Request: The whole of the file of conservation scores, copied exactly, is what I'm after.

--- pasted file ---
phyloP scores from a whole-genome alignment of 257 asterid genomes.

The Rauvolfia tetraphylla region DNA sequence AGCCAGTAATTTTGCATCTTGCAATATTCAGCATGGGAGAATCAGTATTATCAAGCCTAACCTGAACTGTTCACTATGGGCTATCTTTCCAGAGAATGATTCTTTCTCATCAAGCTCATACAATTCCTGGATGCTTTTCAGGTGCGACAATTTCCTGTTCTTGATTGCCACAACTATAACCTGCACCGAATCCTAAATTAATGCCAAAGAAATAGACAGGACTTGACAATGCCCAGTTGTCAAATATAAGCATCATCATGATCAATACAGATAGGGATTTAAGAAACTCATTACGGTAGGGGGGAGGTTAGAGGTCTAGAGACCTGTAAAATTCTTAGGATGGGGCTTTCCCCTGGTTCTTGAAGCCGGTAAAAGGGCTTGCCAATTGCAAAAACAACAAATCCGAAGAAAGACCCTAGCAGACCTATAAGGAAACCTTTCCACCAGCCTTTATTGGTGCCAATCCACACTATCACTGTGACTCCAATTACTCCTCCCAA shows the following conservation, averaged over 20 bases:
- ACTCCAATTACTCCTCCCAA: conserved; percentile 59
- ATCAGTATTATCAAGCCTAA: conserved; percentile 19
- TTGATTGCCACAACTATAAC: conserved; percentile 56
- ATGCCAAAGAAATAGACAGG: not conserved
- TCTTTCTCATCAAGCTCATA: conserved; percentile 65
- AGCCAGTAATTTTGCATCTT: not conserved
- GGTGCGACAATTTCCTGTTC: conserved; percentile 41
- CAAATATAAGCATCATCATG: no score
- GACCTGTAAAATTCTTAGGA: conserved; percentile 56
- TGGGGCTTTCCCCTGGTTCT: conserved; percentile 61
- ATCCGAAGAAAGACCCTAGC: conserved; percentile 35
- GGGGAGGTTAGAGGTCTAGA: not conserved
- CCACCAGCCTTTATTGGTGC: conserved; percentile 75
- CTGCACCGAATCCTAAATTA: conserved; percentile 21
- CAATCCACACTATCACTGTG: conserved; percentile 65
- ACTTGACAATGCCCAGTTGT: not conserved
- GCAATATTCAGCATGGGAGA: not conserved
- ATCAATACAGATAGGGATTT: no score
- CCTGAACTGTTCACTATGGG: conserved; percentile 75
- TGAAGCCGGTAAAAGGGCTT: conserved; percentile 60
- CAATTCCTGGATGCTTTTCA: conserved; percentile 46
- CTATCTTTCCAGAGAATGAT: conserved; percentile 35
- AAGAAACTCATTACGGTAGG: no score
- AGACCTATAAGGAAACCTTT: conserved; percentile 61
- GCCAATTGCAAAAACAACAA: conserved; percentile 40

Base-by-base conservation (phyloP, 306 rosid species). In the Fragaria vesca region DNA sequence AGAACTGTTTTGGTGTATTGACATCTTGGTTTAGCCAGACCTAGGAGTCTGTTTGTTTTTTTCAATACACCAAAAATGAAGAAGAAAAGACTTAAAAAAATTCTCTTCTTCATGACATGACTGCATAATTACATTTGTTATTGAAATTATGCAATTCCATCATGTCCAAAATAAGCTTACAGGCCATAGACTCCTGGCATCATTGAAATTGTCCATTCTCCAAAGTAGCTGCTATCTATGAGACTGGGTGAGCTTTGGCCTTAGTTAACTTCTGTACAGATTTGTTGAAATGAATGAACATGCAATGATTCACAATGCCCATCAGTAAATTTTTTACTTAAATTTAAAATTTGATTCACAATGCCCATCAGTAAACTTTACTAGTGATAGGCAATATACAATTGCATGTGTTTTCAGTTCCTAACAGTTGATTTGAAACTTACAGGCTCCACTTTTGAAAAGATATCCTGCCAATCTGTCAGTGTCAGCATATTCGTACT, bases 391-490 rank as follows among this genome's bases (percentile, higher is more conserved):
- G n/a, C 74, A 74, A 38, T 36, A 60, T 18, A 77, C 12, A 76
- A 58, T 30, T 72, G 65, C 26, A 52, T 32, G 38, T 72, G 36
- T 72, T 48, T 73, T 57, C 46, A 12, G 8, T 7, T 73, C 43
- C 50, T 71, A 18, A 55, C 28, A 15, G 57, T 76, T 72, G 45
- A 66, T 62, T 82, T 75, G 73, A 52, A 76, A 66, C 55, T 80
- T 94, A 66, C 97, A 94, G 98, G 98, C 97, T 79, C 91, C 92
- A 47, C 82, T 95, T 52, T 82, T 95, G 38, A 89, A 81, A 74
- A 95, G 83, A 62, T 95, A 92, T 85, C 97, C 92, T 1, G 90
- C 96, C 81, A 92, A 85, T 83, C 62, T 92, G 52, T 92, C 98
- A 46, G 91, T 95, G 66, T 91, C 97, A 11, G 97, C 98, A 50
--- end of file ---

phyloP scores from a whole-genome alignment of 257 asterid genomes.

The Rauvolfia tetraphylla region DNA sequence AGCCAGTAATTTTGCATCTTGCAATATTCAGCATGGGAGAATCAGTATTATCAAGCCTAACCTGAACTGTTCACTATGGGCTATCTTTCCAGAGAATGATTCTTTCTCATCAAGCTCATACAATTCCTGGATGCTTTTCAGGTGCGACAATTTCCTGTTCTTGATTGCCACAACTATAACCTGCACCGAATCCTAAATTAATGCCAAAGAAATAGACAGGACTTGACAATGCCCAGTTGTCAAATATAAGCATCATCATGATCAATACAGATAGGGATTTAAGAAACTCATTACGGTAGGGGGGAGGTTAGAGGTCTAGAGACCTGTAAAATTCTTAGGATGGGGCTTTCCCCTGGTTCTTGAAGCCGGTAAAAGGGCTTGCCAATTGCAAAAACAACAAATCCGAAGAAAGACCCTAGCAGACCTATAAGGAAACCTTTCCACCAGCCTTTATTGGTGCCAATCCACACTATCACTGTGACTCCAATTACTCCTCCCAA shows the following conservation, averaged over 20 bases:
- ACTCCAATTACTCCTCCCAA: conserved; percentile 59
- ATCAGTATTATCAAGCCTAA: conserved; percentile 19
- TTGATTGCCACAACTATAAC: conserved; percentile 56
- ATGCCAAAGAAATAGACAGG: not conserved
- TCTTTCTCATCAAGCTCATA: conserved; percentile 65
- AGCCAGTAATTTTGCATCTT: not conserved
- GGTGCGACAATTTCCTGTTC: conserved; percentile 41
- CAAATATAAGCATCATCATG: no score
- GACCTGTAAAATTCTTAGGA: conserved; percentile 56
- TGGGGCTTTCCCCTGGTTCT: conserved; percentile 61
- ATCCGAAGAAAGACCCTAGC: conserved; percentile 35
- GGGGAGGTTAGAGGTCTAGA: not conserved
- CCACCAGCCTTTATTGGTGC: conserved; percentile 75
- CTGCACCGAATCCTAAATTA: conserved; percentile 21
- CAATCCACACTATCACTGTG: conserved; percentile 65
- ACTTGACAATGCCCAGTTGT: not conserved
- GCAATATTCAGCATGGGAGA: not conserved
- ATCAATACAGATAGGGATTT: no score
- CCTGAACTGTTCACTATGGG: conserved; percentile 75
- TGAAGCCGGTAAAAGGGCTT: conserved; percentile 60
- CAATTCCTGGATGCTTTTCA: conserved; percentile 46
- CTATCTTTCCAGAGAATGAT: conserved; percentile 35
- AAGAAACTCATTACGGTAGG: no score
- AGACCTATAAGGAAACCTTT: conserved; percentile 61
- GCCAATTGCAAAAACAACAA: conserved; percentile 40

Base-by-base conservation (phyloP, 306 rosid species). In the Fragaria vesca region DNA sequence AGAACTGTTTTGGTGTATTGACATCTTGGTTTAGCCAGACCTAGGAGTCTGTTTGTTTTTTTCAATACACCAAAAATGAAGAAGAAAAGACTTAAAAAAATTCTCTTCTTCATGACATGACTGCATAATTACATTTGTTATTGAAATTATGCAATTCCATCATGTCCAAAATAAGCTTACAGGCCATAGACTCCTGGCATCATTGAAATTGTCCATTCTCCAAAGTAGCTGCTATCTATGAGACTGGGTGAGCTTTGGCCTTAGTTAACTTCTGTACAGATTTGTTGAAATGAATGAACATGCAATGATTCACAATGCCCATCAGTAAATTTTTTACTTAAATTTAAAATTTGATTCACAATGCCCATCAGTAAACTTTACTAGTGATAGGCAATATACAATTGCATGTGTTTTCAGTTCCTAACAGTTGATTTGAAACTTACAGGCTCCACTTTTGAAAAGATATCCTGCCAATCTGTCAGTGTCAGCATATTCGTACT, bases 391-490 rank as follows among this genome's bases (percentile, higher is more conserved):
- G n/a, C 74, A 74, A 38, T 36, A 60, T 18, A 77, C 12, A 76
- A 58, T 30, T 72, G 65, C 26, A 52, T 32, G 38, T 72, G 36
- T 72, T 48, T 73, T 57, C 46, A 12, G 8, T 7, T 73, C 43
- C 50, T 71, A 18, A 55, C 28, A 15, G 57, T 76, T 72, G 45
- A 66, T 62, T 82, T 75, G 73, A 52, A 76, A 66, C 55, T 80
- T 94, A 66, C 97, A 94, G 98, G 98, C 97, T 79, C 91, C 92
- A 47, C 82, T 95, T 52, T 82, T 95, G 38, A 89, A 81, A 74
- A 95, G 83, A 62, T 95, A 92, T 85, C 97, C 92, T 1, G 90
- C 96, C 81, A 92, A 85, T 83, C 62, T 92, G 52, T 92, C 98
- A 46, G 91, T 95, G 66, T 91, C 97, A 11, G 97, C 98, A 50